April 2016: Richard 'Jerry' Haworth - The life of a trapper

We often talk about what we do using the analogy of a trapper.

We survey the landscape of the financial markets, noting where animals are moving, where they are going to drink (yield?), where their migration times and lines are, etc.

We then go down to the local general store (think Alaskan far north) and check out the price and quality of traps. Prices vary widely depending on whether most part-time trappers believe animals are likely to be abundant or scarce. Quality also varies between stainless steel, which can last 10 years, or cheap steel, which rusts in three months.

We prefer stainless steel; it lasts much longer and if you analyse it over a number of years, depending on your purchase price, it makes more economic sense. We also avoid the huge fluctuations in prices of the lesser quality traps as part timers come and go.

The ideal set-up time for us is just after a period when animals have been scarce for a few years, everybody believes animals are not coming anytime soon and hence the prices of traps are severely depressed.

We then buy stainless steel traps, designed to catch the animals we believe will wander into this area. We head out, place the traps and wait…

We now have the luxury of time. We can sit in the local bar and listen to everyone complaining that there are no animals: “they have gone north”, “they died in a mass epidemic”, “climate change” and “this time it is different and they aren’t coming back”. It may be true but the odds don’t suggest that… It is probably just a longer cycle than we are hard wired to expect.

We don’t however sit around and wait for something to happen. Landscapes, trap prices, animal movements and species type are always changing; general stores open and close. We need to be analysing the environment the whole time to ensure that when the stampede comes we can hit the lollapalooza – the best possible outcome – by correctly identifying the landscape, game trails, species expected and type of trap required.

Once the animals arrive, we start capitalising immediately as the previously set traps get sprung. Short termers wait for more confirmation that the animals are here to stay before they even think of trapping. They then tend to buy the lesser quality traps, which rust quickly, at expensive prices. The odds of making money are against them as they need to be very successful, very quickly in order to recover the price of the trap, let alone make any profit.

There comes a time where we can lift our stainless steel traps and sell them back to the general store at massively inflated prices as short termers are desperate to buy traps at any price to catch the animals which they assume are now here to stay.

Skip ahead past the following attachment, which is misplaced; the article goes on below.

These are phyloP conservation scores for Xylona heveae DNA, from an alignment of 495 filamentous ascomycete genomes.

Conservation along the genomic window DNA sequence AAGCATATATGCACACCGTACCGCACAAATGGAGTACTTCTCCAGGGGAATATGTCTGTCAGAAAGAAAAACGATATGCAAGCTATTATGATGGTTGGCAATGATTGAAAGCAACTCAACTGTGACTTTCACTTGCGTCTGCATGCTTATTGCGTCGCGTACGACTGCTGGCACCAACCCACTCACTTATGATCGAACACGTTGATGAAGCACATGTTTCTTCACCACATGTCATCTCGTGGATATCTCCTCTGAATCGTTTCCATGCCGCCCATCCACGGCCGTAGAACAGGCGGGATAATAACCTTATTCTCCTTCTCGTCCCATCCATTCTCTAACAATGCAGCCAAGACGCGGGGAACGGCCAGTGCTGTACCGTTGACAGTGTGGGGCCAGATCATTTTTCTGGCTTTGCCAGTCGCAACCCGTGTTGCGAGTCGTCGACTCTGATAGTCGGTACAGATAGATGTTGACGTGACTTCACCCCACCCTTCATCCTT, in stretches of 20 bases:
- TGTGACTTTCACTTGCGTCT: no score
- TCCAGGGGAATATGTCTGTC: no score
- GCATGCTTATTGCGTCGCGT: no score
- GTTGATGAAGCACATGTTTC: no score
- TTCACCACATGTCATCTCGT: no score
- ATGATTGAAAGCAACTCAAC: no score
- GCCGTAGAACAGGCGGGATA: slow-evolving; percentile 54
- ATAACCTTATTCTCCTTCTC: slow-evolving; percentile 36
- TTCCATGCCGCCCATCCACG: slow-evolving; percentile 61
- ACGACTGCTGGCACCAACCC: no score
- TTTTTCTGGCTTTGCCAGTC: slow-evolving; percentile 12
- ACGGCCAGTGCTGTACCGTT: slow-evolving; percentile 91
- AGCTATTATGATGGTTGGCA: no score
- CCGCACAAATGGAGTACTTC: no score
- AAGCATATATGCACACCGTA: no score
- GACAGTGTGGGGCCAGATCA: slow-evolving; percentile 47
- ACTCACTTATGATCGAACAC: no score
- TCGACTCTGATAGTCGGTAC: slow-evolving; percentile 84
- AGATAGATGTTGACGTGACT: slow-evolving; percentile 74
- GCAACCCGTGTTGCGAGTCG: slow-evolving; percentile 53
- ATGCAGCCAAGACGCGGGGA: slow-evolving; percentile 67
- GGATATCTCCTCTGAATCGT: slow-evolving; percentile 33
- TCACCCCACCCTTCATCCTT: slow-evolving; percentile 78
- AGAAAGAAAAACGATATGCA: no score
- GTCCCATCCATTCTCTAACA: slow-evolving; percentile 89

Hence we trap both all kinds of species (men and mammoths)!

Our fund philosophy is similar. Options are like traps. They vary in price depending on the assumption of future volatility and price range, just as trap prices vary depending on the future assumption of animal movement. 

We like to wait and buy long dated options when they are out of favour and inexpensive just like stainless steel traps. In the meantime we are continually assessing the financial landscape to determine where we expect market movement and volatility.

We eventually look to get set, with up to 20 themes diversified across ‘terrain’ or asset class, and then we wait.

That is the hard part…

We could be early; the price of options could fall further, making our purchases seem overpriced. The markets remain range bound and expectation of future volatility falls further. Bankers in bars talk about the permanent suppression of volatility by central banks, the fall in money velocity etc., as the reason why there is a permanent shift in expectations.

We know it might be true but the balance of probability lies with the fact that we are not hard wired for long (ish) cycles like volatility, hence it becomes counterintuitive. The longer an earthquake takes to come, the more people believe it will never happen. In the meantime the odds of it happening are increasing year after year.

And like all long cycles, when it does happen, the prices of traps, or earthquake insurance, or long dated option prices, go berserk.

 

 

 

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